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Getting a mortgage after bankruptcy
Banks will be willing to work with you — but only after the waiting period.
If you’ve filed for bankruptcy in the last seven to 10 years, you’ll likely have to pay higher interest rates on a new mortgage — especially if you can’t put up a large down payment.
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A bankruptcy discharge is a court order releasing you from your obligation to pay any debts that were included in your bankruptcy filings. Essentially, it means that the bankruptcy process is finished.
Can I get a mortgage after bankruptcy?
Yes, but it will be more difficult to get approved, and you may need to come up with a bigger down payment or deal with higher interest rates. And you won’t be eligible until after a waiting period.
Chapter 7 bankruptcy
You’ll need to wait at least two years before applying for an FHA or VA loan and four year before applying for a conventional loan backed by Fannie Mae, Ginnie Mae or Freddie Mac — the government enterprises that back or buy most conventional loans. If you can prove extenuating circumstances for the bankruptcy, like medical issues or losing your job, the waiting period can be cut to two years.
Chapter 13 bankruptcy
If your bankruptcy is over or you’ve been making payments for more than a year, you can qualify for an FHA or VA loan. To qualify for a conventional mortgage backed by Fannie Mae, Ginnie Mae or Freddie Mac, you’ll need to wait two years after discharge or four years after dismissal.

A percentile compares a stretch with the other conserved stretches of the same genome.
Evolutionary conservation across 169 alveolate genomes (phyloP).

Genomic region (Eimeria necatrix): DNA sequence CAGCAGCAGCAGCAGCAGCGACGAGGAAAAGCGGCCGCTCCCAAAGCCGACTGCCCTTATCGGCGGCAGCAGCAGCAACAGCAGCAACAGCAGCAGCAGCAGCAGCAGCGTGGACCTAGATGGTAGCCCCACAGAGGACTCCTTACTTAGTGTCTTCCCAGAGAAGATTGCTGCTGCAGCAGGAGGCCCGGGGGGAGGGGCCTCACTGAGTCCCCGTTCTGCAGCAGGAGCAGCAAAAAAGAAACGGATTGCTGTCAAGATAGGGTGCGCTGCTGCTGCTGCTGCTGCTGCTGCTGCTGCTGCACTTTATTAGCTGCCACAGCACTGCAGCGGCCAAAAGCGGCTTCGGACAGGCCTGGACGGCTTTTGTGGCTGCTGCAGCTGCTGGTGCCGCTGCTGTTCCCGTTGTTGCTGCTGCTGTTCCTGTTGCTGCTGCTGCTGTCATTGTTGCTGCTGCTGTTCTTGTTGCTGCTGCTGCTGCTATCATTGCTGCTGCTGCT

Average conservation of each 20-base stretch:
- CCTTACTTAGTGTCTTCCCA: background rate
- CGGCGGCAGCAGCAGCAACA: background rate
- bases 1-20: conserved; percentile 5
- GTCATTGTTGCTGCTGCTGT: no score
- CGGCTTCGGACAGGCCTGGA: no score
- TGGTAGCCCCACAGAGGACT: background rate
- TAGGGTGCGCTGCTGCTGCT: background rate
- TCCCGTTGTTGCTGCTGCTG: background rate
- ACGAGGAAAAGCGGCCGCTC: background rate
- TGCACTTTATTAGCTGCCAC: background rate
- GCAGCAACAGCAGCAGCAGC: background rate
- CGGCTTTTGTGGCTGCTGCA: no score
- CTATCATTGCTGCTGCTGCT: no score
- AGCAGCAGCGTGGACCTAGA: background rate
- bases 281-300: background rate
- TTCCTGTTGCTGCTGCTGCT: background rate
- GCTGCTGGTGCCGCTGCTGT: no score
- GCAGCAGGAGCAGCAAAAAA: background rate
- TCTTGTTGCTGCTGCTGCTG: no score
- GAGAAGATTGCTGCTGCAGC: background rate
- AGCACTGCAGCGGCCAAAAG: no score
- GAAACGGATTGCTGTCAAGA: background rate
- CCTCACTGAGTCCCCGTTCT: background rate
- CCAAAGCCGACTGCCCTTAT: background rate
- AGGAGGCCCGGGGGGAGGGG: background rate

Tips for applying for a mortgage after bankruptcy
To find a mortgage that works for you:
- Research lenders. Look for a lender who has offered loans after a bankruptcy discharge in the past. Also, take the time to research reviews and make sure they’re a fair and reliable lender.
- Compare options. You’ll likely need to pay a higher interest rate, but how much higher can vary greatly from one lender to the next. Comparing multiple lenders can help you find a rate that’s fair.
- Only apply to one. Every application for a loan appears on your credit file, and serial borrowing is viewed negatively by lenders. Apply only to your top lender, and wait a while before applying to a new one if your application is denied.
How to compare mortgages
When choosing between mortgage providers, compare your options based on:
- Availability. Not all mortgage companies will be willing to offer a loan to someone who has a bankruptcy discharge on their file. Check if you’re eligible for a mortgage before applying.
- Interest rates. Even a small difference in the interest rate can add up to thousands over the life of the loan.
- Fees. These include application fees, origination fees and anything else that might be rolled into the closing costs. You’ll also want to check if you’ll need to pay any fees if you either repay the loan early or refinance in a few years.
- Features and deals. Some banks will offer special deals if you open a checking or savings account at the same time.
- You might still be able to get a loan. While the terms may be less favorable, it is still possible to get a mortgage.
- You can refinance when your credit improves. After seven to 10 years, the bankruptcy will be wiped from your credit file, and you may be able to refinance with better terms.
- Waiting period. In order to get a government-backed loan, you’ll need to wait two to four years after your bankruptcy is completed.
- Higher interest rate. If you’re approved for a mortgage with a bankruptcy on your credit report, you’ll likely have to pay a high interest rate.
If you’ve filed for bankruptcy in the past, it doesn’t mean you can’t ever get a mortgage again — but it does mean you may need to wait a few years before applying.
If you’re already past the waiting period, compare mortgage lenders to find out what your options are.
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